I’d been struggling to get my novel the attention I knew it deserved. I knew I’d get gored one day because I run in a daring way, very close to the bull’s horns. Pamplona gave me a “million dollar wound” at the most pivotal time in my life. It was a major goring but it missed anything vital. I’d be able to recover fully. In essence, the wound had opened the door for my novel to become part of the world book conversation. But it never would have gotten into the spotlight unless I forgave those who lashed out at me and used my Buddhist practice to transform my powerful karma into something positive. This experience further cemented for me that no matter how bad it gets, never feel sorry for yourself and never blame anyone for your predicament. Accept responsibility for your situation and strive to make the best of it. Giving into fighting with petty people only feeds the negativity in the world. You just need to turn your back on inconsequential bickering and move toward goodness and positivity.
But it was just the beginning of my new journey as an author.
Irvine Welsh championed “The Old Neighborhood” from the early stages. He took the time to read my novel and gave me great notes on it. He even contributed words to the book. There are several pivotal passages that wouldn’t exist if it weren’t for my friend and mentor. He was fundamental to getting “The Old Neighborhood” to the level it needed to be. When the book came out in April, he invited me to do a little tour in England with him in August. I headed to the UK still walking with a cane.
The highlight of the England tour this past summer was the August 12th Book Slam event at York Hall. Book Slam is the biggest and coolest literary night in the entire world. When the curator Elliott Jack found out I was a former Golden Glove Champ, he booked a big boxing venue for our reading. He even invited a former World Champion boxer, Junior Witter, to do some sparring as an opener. It was insane. 800 people showed up and I gave the best performance of my life. It was astonishing to have 800 people in another country roaring extended applause at me. An unforgettable moment. They instantly sold all of the copies of my book on hand. I was already grateful to Irvine but that night took my gratitude to a whole new level. He is a very generous and loyal friend.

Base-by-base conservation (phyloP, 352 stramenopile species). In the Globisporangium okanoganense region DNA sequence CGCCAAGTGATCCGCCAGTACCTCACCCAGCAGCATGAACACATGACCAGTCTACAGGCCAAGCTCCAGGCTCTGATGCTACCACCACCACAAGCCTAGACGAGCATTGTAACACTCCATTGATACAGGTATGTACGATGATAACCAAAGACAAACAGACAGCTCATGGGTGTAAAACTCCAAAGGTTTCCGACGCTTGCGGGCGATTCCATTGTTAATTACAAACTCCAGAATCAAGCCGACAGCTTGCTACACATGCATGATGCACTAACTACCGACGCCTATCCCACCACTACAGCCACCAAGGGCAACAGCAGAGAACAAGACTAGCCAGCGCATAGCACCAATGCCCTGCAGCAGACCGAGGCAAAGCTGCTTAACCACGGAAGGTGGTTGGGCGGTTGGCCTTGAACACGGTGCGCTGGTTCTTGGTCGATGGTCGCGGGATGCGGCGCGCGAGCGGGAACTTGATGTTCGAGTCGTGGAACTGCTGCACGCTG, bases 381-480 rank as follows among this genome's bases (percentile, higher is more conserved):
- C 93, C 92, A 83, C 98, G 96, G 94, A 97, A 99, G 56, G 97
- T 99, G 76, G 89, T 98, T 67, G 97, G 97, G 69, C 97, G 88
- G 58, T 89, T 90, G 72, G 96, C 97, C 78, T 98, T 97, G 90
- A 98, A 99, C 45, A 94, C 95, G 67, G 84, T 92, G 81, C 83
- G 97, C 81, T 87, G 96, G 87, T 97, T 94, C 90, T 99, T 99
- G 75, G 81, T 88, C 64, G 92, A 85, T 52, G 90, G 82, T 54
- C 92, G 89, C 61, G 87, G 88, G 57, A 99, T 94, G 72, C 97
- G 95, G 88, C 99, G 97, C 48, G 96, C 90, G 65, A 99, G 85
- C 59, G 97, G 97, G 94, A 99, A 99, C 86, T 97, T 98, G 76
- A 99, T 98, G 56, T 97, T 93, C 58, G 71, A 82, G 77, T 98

After the England tour, I headed back to Spain to complete the second draft of my memoir. Obviously, I had some new material to explore. Joe Distler, a legendary American bull runner let me stay at his apartment during my time in Pamplona. It was wonderful. Then the iconic Pamplona runner Juan Pedro Lecuona took me under his wing and brought me all over Navarre to see the great bull runs of Tafalla, Falces, Lodosa and Estella. He even took me to a real ranch. I got to know Lecuonaint, interviewed him a lot, and we became good friends. My time with him gave me the key to finish the book.
Irvine Welsh is the hardest working writer I know; He’s got to get custom-made shirts to fit around his huge shoulders. He puts out a book almost every year and writes all kinds of other stuff as well. His work ethic inspires me and I’m always working on my next project just like him. I’d been hard at work on my memoir about the running of the bulls for years and after the goring, I put it in high gear and finished it in Chicago this past October. My memoir, “Mozos: A Decade Running with the Bulls of Spain,” goes to the printer soon with Curbside Splendor and will debut this June. It is already very highly anticipated, several national TV producers and outlets all over the world are chatting me up about it and plan to have me on their shows in June leading up to my return to Pamplona to run with the bulls in July. The Times of India has also expressed interest. All this and Curbside hasn’t even put out a frickin’ press release yet. I’ve watched plenty of writers rest on their laurels, sit on their success; writers with broad but small, weak shoulders. I wasn’t about to do that. I still had hundreds of copies of “The Old Neighborhood,” sitting at the warehouse in Tennessee.
I got home in September after my time in Europe and was like “Man, I want a second printing of ‘The Old Neighborhood’ bad! I’ve got all these blurbs from all over the world now; I want to show them off!” I knew I was going to have to do all the heavy lifting myself. Chicago is the city of big shoulders not broad shoulders. Broad shoulders you’re born with; big shoulders you earn through hard labor. I was going to have to put my big shoulders to work. I decided I was going to go to every single literary night and storytelling event in Chicago and sell all the books. I even got my own hashtag: #SellAllTheBooks. So I booked every night I could and sure enough books started selling incredibly fast. I sold forty books one night at the Green Mill Uptown Poetry Slam. Some nights I only sold a few but others I did great. Several nights, I even offered to show my scar as a reward to the crowd if I sold all the books I brought.